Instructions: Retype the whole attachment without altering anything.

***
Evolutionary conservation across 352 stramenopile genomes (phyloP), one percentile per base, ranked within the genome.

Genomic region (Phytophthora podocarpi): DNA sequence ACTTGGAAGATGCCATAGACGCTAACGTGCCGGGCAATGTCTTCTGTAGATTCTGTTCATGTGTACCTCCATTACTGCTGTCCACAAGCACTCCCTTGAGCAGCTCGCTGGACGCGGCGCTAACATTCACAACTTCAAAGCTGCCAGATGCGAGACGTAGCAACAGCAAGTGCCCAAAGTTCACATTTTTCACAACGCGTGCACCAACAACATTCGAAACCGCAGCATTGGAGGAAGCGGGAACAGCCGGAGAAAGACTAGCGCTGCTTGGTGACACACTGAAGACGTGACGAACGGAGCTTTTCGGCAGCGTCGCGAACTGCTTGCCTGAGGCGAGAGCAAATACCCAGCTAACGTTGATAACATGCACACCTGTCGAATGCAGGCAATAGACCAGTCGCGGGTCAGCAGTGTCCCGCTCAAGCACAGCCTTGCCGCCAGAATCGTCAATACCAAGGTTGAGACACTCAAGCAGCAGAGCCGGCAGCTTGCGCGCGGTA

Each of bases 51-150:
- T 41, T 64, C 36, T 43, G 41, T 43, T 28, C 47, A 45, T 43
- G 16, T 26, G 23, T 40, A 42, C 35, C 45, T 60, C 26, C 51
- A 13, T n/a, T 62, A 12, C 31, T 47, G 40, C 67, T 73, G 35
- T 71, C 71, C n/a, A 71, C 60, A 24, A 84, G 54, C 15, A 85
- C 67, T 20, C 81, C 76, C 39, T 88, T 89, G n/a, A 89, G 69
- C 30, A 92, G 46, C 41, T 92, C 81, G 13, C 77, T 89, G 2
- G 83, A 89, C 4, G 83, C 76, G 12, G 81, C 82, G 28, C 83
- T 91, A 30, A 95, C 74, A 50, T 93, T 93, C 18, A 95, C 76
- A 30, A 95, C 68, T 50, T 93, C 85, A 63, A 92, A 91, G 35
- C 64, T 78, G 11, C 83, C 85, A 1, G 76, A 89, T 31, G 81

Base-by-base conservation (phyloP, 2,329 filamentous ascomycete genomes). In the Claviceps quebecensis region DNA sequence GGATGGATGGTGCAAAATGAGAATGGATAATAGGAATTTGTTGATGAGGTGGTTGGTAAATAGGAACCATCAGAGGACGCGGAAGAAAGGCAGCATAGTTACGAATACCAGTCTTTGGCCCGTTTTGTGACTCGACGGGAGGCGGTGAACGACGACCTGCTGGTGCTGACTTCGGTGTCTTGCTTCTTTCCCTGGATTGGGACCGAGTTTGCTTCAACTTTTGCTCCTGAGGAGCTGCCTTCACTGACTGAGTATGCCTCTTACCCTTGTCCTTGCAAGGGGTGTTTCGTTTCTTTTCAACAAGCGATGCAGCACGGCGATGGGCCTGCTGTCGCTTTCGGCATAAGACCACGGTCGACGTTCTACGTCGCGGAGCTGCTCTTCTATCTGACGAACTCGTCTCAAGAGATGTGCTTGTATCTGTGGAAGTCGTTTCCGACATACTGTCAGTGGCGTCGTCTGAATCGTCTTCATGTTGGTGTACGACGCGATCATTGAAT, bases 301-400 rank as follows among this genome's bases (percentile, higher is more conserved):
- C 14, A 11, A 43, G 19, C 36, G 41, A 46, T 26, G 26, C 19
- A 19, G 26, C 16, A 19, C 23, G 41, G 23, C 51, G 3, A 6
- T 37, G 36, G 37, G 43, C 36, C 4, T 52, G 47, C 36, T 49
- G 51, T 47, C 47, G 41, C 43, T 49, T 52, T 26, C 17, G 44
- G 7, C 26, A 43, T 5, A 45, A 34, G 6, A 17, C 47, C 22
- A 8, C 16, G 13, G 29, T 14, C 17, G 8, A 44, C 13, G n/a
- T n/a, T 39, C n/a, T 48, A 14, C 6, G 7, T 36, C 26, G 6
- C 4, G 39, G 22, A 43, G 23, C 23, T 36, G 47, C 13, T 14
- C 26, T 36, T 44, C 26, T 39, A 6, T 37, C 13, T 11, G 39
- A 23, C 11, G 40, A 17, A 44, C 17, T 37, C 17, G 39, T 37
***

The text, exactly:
Evolutionary conservation across 352 stramenopile genomes (phyloP), one percentile per base, ranked within the genome.

Genomic region (Phytophthora podocarpi): DNA sequence ACTTGGAAGATGCCATAGACGCTAACGTGCCGGGCAATGTCTTCTGTAGATTCTGTTCATGTGTACCTCCATTACTGCTGTCCACAAGCACTCCCTTGAGCAGCTCGCTGGACGCGGCGCTAACATTCACAACTTCAAAGCTGCCAGATGCGAGACGTAGCAACAGCAAGTGCCCAAAGTTCACATTTTTCACAACGCGTGCACCAACAACATTCGAAACCGCAGCATTGGAGGAAGCGGGAACAGCCGGAGAAAGACTAGCGCTGCTTGGTGACACACTGAAGACGTGACGAACGGAGCTTTTCGGCAGCGTCGCGAACTGCTTGCCTGAGGCGAGAGCAAATACCCAGCTAACGTTGATAACATGCACACCTGTCGAATGCAGGCAATAGACCAGTCGCGGGTCAGCAGTGTCCCGCTCAAGCACAGCCTTGCCGCCAGAATCGTCAATACCAAGGTTGAGACACTCAAGCAGCAGAGCCGGCAGCTTGCGCGCGGTA

Each of bases 51-150:
- T 41, T 64, C 36, T 43, G 41, T 43, T 28, C 47, A 45, T 43
- G 16, T 26, G 23, T 40, A 42, C 35, C 45, T 60, C 26, C 51
- A 13, T n/a, T 62, A 12, C 31, T 47, G 40, C 67, T 73, G 35
- T 71, C 71, C n/a, A 71, C 60, A 24, A 84, G 54, C 15, A 85
- C 67, T 20, C 81, C 76, C 39, T 88, T 89, G n/a, A 89, G 69
- C 30, A 92, G 46, C 41, T 92, C 81, G 13, C 77, T 89, G 2
- G 83, A 89, C 4, G 83, C 76, G 12, G 81, C 82, G 28, C 83
- T 91, A 30, A 95, C 74, A 50, T 93, T 93, C 18, A 95, C 76
- A 30, A 95, C 68, T 50, T 93, C 85, A 63, A 92, A 91, G 35
- C 64, T 78, G 11, C 83, C 85, A 1, G 76, A 89, T 31, G 81

Base-by-base conservation (phyloP, 2,329 filamentous ascomycete genomes). In the Claviceps quebecensis region DNA sequence GGATGGATGGTGCAAAATGAGAATGGATAATAGGAATTTGTTGATGAGGTGGTTGGTAAATAGGAACCATCAGAGGACGCGGAAGAAAGGCAGCATAGTTACGAATACCAGTCTTTGGCCCGTTTTGTGACTCGACGGGAGGCGGTGAACGACGACCTGCTGGTGCTGACTTCGGTGTCTTGCTTCTTTCCCTGGATTGGGACCGAGTTTGCTTCAACTTTTGCTCCTGAGGAGCTGCCTTCACTGACTGAGTATGCCTCTTACCCTTGTCCTTGCAAGGGGTGTTTCGTTTCTTTTCAACAAGCGATGCAGCACGGCGATGGGCCTGCTGTCGCTTTCGGCATAAGACCACGGTCGACGTTCTACGTCGCGGAGCTGCTCTTCTATCTGACGAACTCGTCTCAAGAGATGTGCTTGTATCTGTGGAAGTCGTTTCCGACATACTGTCAGTGGCGTCGTCTGAATCGTCTTCATGTTGGTGTACGACGCGATCATTGAAT, bases 301-400 rank as follows among this genome's bases (percentile, higher is more conserved):
- C 14, A 11, A 43, G 19, C 36, G 41, A 46, T 26, G 26, C 19
- A 19, G 26, C 16, A 19, C 23, G 41, G 23, C 51, G 3, A 6
- T 37, G 36, G 37, G 43, C 36, C 4, T 52, G 47, C 36, T 49
- G 51, T 47, C 47, G 41, C 43, T 49, T 52, T 26, C 17, G 44
- G 7, C 26, A 43, T 5, A 45, A 34, G 6, A 17, C 47, C 22
- A 8, C 16, G 13, G 29, T 14, C 17, G 8, A 44, C 13, G n/a
- T n/a, T 39, C n/a, T 48, A 14, C 6, G 7, T 36, C 26, G 6
- C 4, G 39, G 22, A 43, G 23, C 23, T 36, G 47, C 13, T 14
- C 26, T 36, T 44, C 26, T 39, A 6, T 37, C 13, T 11, G 39
- A 23, C 11, G 40, A 17, A 44, C 17, T 37, C 17, G 39, T 37